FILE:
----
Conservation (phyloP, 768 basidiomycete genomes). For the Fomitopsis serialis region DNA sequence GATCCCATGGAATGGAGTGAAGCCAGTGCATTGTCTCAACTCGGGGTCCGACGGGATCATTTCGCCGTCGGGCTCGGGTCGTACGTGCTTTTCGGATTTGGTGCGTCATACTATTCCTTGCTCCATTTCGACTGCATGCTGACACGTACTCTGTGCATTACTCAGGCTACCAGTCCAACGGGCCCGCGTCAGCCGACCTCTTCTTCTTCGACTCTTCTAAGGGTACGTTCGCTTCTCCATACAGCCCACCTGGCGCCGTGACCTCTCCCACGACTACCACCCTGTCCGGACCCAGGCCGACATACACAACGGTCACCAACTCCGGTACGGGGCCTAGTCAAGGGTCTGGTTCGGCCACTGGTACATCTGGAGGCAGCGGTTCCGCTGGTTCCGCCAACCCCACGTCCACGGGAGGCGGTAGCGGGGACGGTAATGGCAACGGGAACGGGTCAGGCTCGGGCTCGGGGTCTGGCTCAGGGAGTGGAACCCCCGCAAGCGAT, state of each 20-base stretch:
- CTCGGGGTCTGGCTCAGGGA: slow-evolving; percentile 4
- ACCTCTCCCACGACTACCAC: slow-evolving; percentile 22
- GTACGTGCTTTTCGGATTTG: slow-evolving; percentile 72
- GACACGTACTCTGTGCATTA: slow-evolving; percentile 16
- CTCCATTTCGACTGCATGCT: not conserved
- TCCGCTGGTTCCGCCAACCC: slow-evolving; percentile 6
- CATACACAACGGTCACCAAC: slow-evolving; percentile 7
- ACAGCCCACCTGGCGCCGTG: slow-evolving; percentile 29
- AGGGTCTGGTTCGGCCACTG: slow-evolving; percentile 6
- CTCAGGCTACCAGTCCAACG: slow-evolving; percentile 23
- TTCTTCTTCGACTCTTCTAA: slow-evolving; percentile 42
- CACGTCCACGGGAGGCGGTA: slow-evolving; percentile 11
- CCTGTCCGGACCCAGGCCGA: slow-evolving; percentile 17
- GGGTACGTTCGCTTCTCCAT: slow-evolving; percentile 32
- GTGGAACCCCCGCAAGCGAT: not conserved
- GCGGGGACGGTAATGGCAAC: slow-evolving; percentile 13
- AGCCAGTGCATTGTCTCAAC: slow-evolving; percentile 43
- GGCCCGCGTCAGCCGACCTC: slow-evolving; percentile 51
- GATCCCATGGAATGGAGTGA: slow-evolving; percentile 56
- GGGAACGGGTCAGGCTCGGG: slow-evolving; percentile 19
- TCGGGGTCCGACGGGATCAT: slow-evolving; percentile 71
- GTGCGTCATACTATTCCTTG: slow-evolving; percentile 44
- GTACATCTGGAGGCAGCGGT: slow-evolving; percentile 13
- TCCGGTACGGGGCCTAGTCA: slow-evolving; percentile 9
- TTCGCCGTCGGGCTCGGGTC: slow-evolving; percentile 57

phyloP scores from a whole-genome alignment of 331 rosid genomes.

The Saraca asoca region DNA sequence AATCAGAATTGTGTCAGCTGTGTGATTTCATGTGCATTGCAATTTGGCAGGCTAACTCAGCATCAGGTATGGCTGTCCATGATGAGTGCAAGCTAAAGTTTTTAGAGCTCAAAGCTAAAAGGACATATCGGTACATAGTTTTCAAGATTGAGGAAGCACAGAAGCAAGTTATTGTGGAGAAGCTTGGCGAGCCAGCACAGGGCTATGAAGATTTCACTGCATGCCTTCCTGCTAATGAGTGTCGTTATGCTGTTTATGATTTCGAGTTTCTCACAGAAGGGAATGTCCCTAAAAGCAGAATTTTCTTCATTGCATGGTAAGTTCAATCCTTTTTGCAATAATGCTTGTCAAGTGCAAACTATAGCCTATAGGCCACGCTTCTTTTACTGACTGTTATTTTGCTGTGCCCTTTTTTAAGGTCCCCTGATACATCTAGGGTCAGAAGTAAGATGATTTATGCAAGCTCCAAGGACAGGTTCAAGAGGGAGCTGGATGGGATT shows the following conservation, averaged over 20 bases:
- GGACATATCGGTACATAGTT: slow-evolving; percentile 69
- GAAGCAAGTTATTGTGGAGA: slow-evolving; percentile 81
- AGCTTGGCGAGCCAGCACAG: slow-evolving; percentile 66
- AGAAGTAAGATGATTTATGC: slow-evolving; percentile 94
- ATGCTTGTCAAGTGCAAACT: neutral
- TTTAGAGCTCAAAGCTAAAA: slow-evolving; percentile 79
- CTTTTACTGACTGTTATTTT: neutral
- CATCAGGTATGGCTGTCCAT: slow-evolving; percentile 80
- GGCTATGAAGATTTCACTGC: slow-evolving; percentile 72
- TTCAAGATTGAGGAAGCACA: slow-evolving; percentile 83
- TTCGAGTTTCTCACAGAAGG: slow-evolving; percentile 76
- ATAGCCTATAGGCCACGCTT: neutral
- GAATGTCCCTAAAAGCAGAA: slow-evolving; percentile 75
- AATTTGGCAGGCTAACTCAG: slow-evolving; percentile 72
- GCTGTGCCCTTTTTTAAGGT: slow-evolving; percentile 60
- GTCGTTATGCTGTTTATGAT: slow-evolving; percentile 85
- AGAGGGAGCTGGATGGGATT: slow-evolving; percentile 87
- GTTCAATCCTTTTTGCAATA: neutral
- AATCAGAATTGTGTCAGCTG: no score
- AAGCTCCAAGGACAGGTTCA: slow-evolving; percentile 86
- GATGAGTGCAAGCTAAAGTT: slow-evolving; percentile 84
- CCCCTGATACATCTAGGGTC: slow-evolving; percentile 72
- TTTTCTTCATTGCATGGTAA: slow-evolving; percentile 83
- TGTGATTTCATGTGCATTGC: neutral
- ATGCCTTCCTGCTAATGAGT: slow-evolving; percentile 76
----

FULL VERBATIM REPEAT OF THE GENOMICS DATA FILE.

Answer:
Conservation (phyloP, 768 basidiomycete genomes). For the Fomitopsis serialis region DNA sequence GATCCCATGGAATGGAGTGAAGCCAGTGCATTGTCTCAACTCGGGGTCCGACGGGATCATTTCGCCGTCGGGCTCGGGTCGTACGTGCTTTTCGGATTTGGTGCGTCATACTATTCCTTGCTCCATTTCGACTGCATGCTGACACGTACTCTGTGCATTACTCAGGCTACCAGTCCAACGGGCCCGCGTCAGCCGACCTCTTCTTCTTCGACTCTTCTAAGGGTACGTTCGCTTCTCCATACAGCCCACCTGGCGCCGTGACCTCTCCCACGACTACCACCCTGTCCGGACCCAGGCCGACATACACAACGGTCACCAACTCCGGTACGGGGCCTAGTCAAGGGTCTGGTTCGGCCACTGGTACATCTGGAGGCAGCGGTTCCGCTGGTTCCGCCAACCCCACGTCCACGGGAGGCGGTAGCGGGGACGGTAATGGCAACGGGAACGGGTCAGGCTCGGGCTCGGGGTCTGGCTCAGGGAGTGGAACCCCCGCAAGCGAT, state of each 20-base stretch:
- CTCGGGGTCTGGCTCAGGGA: slow-evolving; percentile 4
- ACCTCTCCCACGACTACCAC: slow-evolving; percentile 22
- GTACGTGCTTTTCGGATTTG: slow-evolving; percentile 72
- GACACGTACTCTGTGCATTA: slow-evolving; percentile 16
- CTCCATTTCGACTGCATGCT: not conserved
- TCCGCTGGTTCCGCCAACCC: slow-evolving; percentile 6
- CATACACAACGGTCACCAAC: slow-evolving; percentile 7
- ACAGCCCACCTGGCGCCGTG: slow-evolving; percentile 29
- AGGGTCTGGTTCGGCCACTG: slow-evolving; percentile 6
- CTCAGGCTACCAGTCCAACG: slow-evolving; percentile 23
- TTCTTCTTCGACTCTTCTAA: slow-evolving; percentile 42
- CACGTCCACGGGAGGCGGTA: slow-evolving; percentile 11
- CCTGTCCGGACCCAGGCCGA: slow-evolving; percentile 17
- GGGTACGTTCGCTTCTCCAT: slow-evolving; percentile 32
- GTGGAACCCCCGCAAGCGAT: not conserved
- GCGGGGACGGTAATGGCAAC: slow-evolving; percentile 13
- AGCCAGTGCATTGTCTCAAC: slow-evolving; percentile 43
- GGCCCGCGTCAGCCGACCTC: slow-evolving; percentile 51
- GATCCCATGGAATGGAGTGA: slow-evolving; percentile 56
- GGGAACGGGTCAGGCTCGGG: slow-evolving; percentile 19
- TCGGGGTCCGACGGGATCAT: slow-evolving; percentile 71
- GTGCGTCATACTATTCCTTG: slow-evolving; percentile 44
- GTACATCTGGAGGCAGCGGT: slow-evolving; percentile 13
- TCCGGTACGGGGCCTAGTCA: slow-evolving; percentile 9
- TTCGCCGTCGGGCTCGGGTC: slow-evolving; percentile 57

phyloP scores from a whole-genome alignment of 331 rosid genomes.

The Saraca asoca region DNA sequence AATCAGAATTGTGTCAGCTGTGTGATTTCATGTGCATTGCAATTTGGCAGGCTAACTCAGCATCAGGTATGGCTGTCCATGATGAGTGCAAGCTAAAGTTTTTAGAGCTCAAAGCTAAAAGGACATATCGGTACATAGTTTTCAAGATTGAGGAAGCACAGAAGCAAGTTATTGTGGAGAAGCTTGGCGAGCCAGCACAGGGCTATGAAGATTTCACTGCATGCCTTCCTGCTAATGAGTGTCGTTATGCTGTTTATGATTTCGAGTTTCTCACAGAAGGGAATGTCCCTAAAAGCAGAATTTTCTTCATTGCATGGTAAGTTCAATCCTTTTTGCAATAATGCTTGTCAAGTGCAAACTATAGCCTATAGGCCACGCTTCTTTTACTGACTGTTATTTTGCTGTGCCCTTTTTTAAGGTCCCCTGATACATCTAGGGTCAGAAGTAAGATGATTTATGCAAGCTCCAAGGACAGGTTCAAGAGGGAGCTGGATGGGATT shows the following conservation, averaged over 20 bases:
- GGACATATCGGTACATAGTT: slow-evolving; percentile 69
- GAAGCAAGTTATTGTGGAGA: slow-evolving; percentile 81
- AGCTTGGCGAGCCAGCACAG: slow-evolving; percentile 66
- AGAAGTAAGATGATTTATGC: slow-evolving; percentile 94
- ATGCTTGTCAAGTGCAAACT: neutral
- TTTAGAGCTCAAAGCTAAAA: slow-evolving; percentile 79
- CTTTTACTGACTGTTATTTT: neutral
- CATCAGGTATGGCTGTCCAT: slow-evolving; percentile 80
- GGCTATGAAGATTTCACTGC: slow-evolving; percentile 72
- TTCAAGATTGAGGAAGCACA: slow-evolving; percentile 83
- TTCGAGTTTCTCACAGAAGG: slow-evolving; percentile 76
- ATAGCCTATAGGCCACGCTT: neutral
- GAATGTCCCTAAAAGCAGAA: slow-evolving; percentile 75
- AATTTGGCAGGCTAACTCAG: slow-evolving; percentile 72
- GCTGTGCCCTTTTTTAAGGT: slow-evolving; percentile 60
- GTCGTTATGCTGTTTATGAT: slow-evolving; percentile 85
- AGAGGGAGCTGGATGGGATT: slow-evolving; percentile 87
- GTTCAATCCTTTTTGCAATA: neutral
- AATCAGAATTGTGTCAGCTG: no score
- AAGCTCCAAGGACAGGTTCA: slow-evolving; percentile 86
- GATGAGTGCAAGCTAAAGTT: slow-evolving; percentile 84
- CCCCTGATACATCTAGGGTC: slow-evolving; percentile 72
- TTTTCTTCATTGCATGGTAA: slow-evolving; percentile 83
- TGTGATTTCATGTGCATTGC: neutral
- ATGCCTTCCTGCTAATGAGT: slow-evolving; percentile 76